A Serious Man is the latest film from Joel and Ethan Coen, and it’s an oddball comedy in the vein of Burn After Reading (read my review here) and The Big Lebowski, rather than a dark thriller like No Country for Old Men. Set in 1967 Minneapolis, it follows Larry Gopnik (Michael Stuhlbarg), a Jewish physics professor on the verge of getting tenure, as his life begins to fall apart. His wife is leaving him for one of his friends, his children don’t respect him, his down-on-his-luck older brother is overstaying his welcome on his couch, one of his students is trying to bribe him for a better grade, and the university is receiving anonymous letters besmirching his character. The comedy in A Serious Man comes from watching the Coens pile more and more indignities on Larry and seeing just how far he can bend before he finally breaks. The title is a reference to Larry’s ultimate goal: to be taken seriously.
A Serious Man is steeped in Jewishness in a way that sort of works to its detriment, at least in my opinion. There’s lots of funny stuff in here, but I could never escape the feeling that I was an outsider looking in; some of the cultural references seem so inside-y, and the Coens are so uninterested in explaining them (which actually makes it funnier), that as much as I can appreciate the absurd humor in, say, the scenes where Larry speaks to rabbis (there’s a running gag about them being hard get in to see; I guess rabbis are difficult to get appointments with?), I couldn’t shake the feeling that there were jokes flying around that were sailing over my head. It’s not necessarily a bad thing – I still laughed a lot during A Serious Man, and the Coens’ flair for capturing life’s little absurdities remains as strong as ever – but it felt like there was an invisible barrier around the film preventing me from fully embracing it. It made me feel like a tourist.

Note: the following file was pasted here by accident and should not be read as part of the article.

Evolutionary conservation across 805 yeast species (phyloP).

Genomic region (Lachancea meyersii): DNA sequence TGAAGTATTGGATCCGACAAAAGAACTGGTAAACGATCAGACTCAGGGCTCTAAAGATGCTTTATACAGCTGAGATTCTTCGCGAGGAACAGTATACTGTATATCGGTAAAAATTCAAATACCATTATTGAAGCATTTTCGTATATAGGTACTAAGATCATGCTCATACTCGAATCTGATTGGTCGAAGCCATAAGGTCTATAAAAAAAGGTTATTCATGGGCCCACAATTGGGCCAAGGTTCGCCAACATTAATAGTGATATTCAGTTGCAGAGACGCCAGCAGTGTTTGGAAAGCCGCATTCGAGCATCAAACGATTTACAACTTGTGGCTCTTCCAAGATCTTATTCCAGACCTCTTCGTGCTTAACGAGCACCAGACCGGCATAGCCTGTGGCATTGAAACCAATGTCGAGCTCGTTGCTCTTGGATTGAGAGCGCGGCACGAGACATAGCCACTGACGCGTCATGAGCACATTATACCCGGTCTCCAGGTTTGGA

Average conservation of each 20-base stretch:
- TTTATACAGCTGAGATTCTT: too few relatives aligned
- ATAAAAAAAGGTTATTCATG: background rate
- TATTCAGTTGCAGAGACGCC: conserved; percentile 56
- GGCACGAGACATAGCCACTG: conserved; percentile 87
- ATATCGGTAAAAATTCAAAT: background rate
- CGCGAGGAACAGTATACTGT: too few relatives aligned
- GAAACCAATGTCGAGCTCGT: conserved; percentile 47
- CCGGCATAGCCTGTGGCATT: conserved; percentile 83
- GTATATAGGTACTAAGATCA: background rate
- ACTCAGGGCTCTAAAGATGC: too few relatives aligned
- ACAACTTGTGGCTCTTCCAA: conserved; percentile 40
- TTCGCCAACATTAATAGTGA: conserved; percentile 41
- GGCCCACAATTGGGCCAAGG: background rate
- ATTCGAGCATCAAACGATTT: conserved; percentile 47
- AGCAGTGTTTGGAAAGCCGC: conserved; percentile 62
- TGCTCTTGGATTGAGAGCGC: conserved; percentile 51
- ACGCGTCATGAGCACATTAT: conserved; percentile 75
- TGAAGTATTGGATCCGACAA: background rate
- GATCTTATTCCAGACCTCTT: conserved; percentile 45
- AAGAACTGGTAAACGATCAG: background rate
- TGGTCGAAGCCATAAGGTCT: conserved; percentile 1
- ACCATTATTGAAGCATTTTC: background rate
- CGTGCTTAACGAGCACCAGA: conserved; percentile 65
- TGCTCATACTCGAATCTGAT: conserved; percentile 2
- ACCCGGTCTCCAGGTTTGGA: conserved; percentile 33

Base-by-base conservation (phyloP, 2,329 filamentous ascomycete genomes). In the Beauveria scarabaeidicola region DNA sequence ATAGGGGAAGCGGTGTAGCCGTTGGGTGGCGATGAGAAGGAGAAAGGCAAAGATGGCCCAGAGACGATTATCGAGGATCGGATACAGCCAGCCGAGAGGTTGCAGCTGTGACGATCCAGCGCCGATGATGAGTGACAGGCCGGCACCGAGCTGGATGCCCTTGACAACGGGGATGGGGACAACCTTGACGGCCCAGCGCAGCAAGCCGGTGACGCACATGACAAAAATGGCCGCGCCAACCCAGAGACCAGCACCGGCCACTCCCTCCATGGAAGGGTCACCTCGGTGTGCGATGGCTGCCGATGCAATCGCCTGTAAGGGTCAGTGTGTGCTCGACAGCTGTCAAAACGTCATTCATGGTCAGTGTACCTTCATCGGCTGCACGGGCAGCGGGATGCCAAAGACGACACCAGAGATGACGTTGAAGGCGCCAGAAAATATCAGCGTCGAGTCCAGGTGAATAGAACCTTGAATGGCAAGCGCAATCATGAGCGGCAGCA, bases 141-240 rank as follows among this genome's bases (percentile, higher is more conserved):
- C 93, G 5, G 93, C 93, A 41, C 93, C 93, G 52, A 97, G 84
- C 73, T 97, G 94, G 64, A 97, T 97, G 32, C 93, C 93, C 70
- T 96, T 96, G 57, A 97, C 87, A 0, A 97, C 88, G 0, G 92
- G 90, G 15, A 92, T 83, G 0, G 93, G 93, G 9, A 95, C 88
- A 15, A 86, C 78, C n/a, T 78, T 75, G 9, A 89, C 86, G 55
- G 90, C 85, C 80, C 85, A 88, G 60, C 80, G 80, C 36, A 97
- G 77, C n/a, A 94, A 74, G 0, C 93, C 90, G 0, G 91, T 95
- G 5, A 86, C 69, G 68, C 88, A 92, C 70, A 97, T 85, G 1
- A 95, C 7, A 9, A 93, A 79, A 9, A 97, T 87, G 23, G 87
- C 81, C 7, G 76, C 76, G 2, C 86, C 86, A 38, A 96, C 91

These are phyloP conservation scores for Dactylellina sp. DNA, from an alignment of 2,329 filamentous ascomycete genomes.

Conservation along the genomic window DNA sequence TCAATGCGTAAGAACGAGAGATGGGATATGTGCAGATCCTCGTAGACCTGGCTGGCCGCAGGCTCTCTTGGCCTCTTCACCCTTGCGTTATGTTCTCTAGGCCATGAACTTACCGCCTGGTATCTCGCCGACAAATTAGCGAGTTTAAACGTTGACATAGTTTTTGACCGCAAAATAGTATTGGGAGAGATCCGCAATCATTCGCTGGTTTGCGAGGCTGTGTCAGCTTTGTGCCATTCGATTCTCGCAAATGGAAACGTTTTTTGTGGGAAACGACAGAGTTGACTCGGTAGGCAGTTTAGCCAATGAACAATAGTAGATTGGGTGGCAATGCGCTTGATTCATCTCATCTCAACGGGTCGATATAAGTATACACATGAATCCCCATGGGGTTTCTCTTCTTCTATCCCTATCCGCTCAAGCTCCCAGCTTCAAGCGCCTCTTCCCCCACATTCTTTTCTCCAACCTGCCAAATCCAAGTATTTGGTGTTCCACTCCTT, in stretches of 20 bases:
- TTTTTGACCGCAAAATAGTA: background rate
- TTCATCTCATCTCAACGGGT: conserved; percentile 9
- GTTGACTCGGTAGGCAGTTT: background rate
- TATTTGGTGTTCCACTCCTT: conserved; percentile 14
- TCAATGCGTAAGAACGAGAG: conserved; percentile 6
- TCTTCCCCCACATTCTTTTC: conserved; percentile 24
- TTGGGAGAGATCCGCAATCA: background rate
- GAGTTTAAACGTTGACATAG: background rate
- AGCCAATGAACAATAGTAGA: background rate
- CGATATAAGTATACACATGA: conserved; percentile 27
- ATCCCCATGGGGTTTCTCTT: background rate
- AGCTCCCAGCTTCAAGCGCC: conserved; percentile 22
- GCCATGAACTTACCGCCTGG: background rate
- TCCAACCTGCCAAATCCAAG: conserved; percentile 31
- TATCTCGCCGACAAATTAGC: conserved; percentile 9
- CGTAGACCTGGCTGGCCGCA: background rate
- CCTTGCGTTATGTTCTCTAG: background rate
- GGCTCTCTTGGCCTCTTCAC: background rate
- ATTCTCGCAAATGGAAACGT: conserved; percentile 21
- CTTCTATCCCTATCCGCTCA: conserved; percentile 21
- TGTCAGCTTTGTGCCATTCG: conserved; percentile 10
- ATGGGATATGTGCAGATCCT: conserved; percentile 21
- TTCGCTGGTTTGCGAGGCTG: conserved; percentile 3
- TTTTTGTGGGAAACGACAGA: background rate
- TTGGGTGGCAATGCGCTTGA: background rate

That’s not to say that A Serious Man isn’t funny, because it is. It’s very funny. There’s lots of great stuff in here, from the pot-smoking, foul-mouthed kids at Larry’s son’s school to Larry’s bizarre encounter with his female neighbor to the aforementioned rabbi scenes, and, as usual, the Coens never go for the obvious joke, letting the comedy come from the tone and the performances rather than traditional “gags.”
Michael Stuhlbarg in the lead is really excellent, especially for an actor I’d never previously heard of. He’s funny and relatable, and manages to make Larry a pushover without rendering him unlikeable. As much as Larry lets people in the movie walk all over him, I never stopped rooting for him, and much of that is due to Stuhlbarg’s performance.
As much as A Serious Man is a comedy, the Coens bring their flair for tension to the film in strange ways. They pile things onto Larry as the film builds, creating a weird sort of suspense as the viewer waits to see if Larry will finally (and deservedly) blow his top. There’s at least a half-dozen scenes in the movie where I, in Larry’s place, would have started flipping over tables and punching people in the face. By setting the film in 1960s Minnesota, and making just about all the characters practicing Jews, the Coens play with ideas of repression and tradition and social codes (something they always seem to have fun with) even more than usual.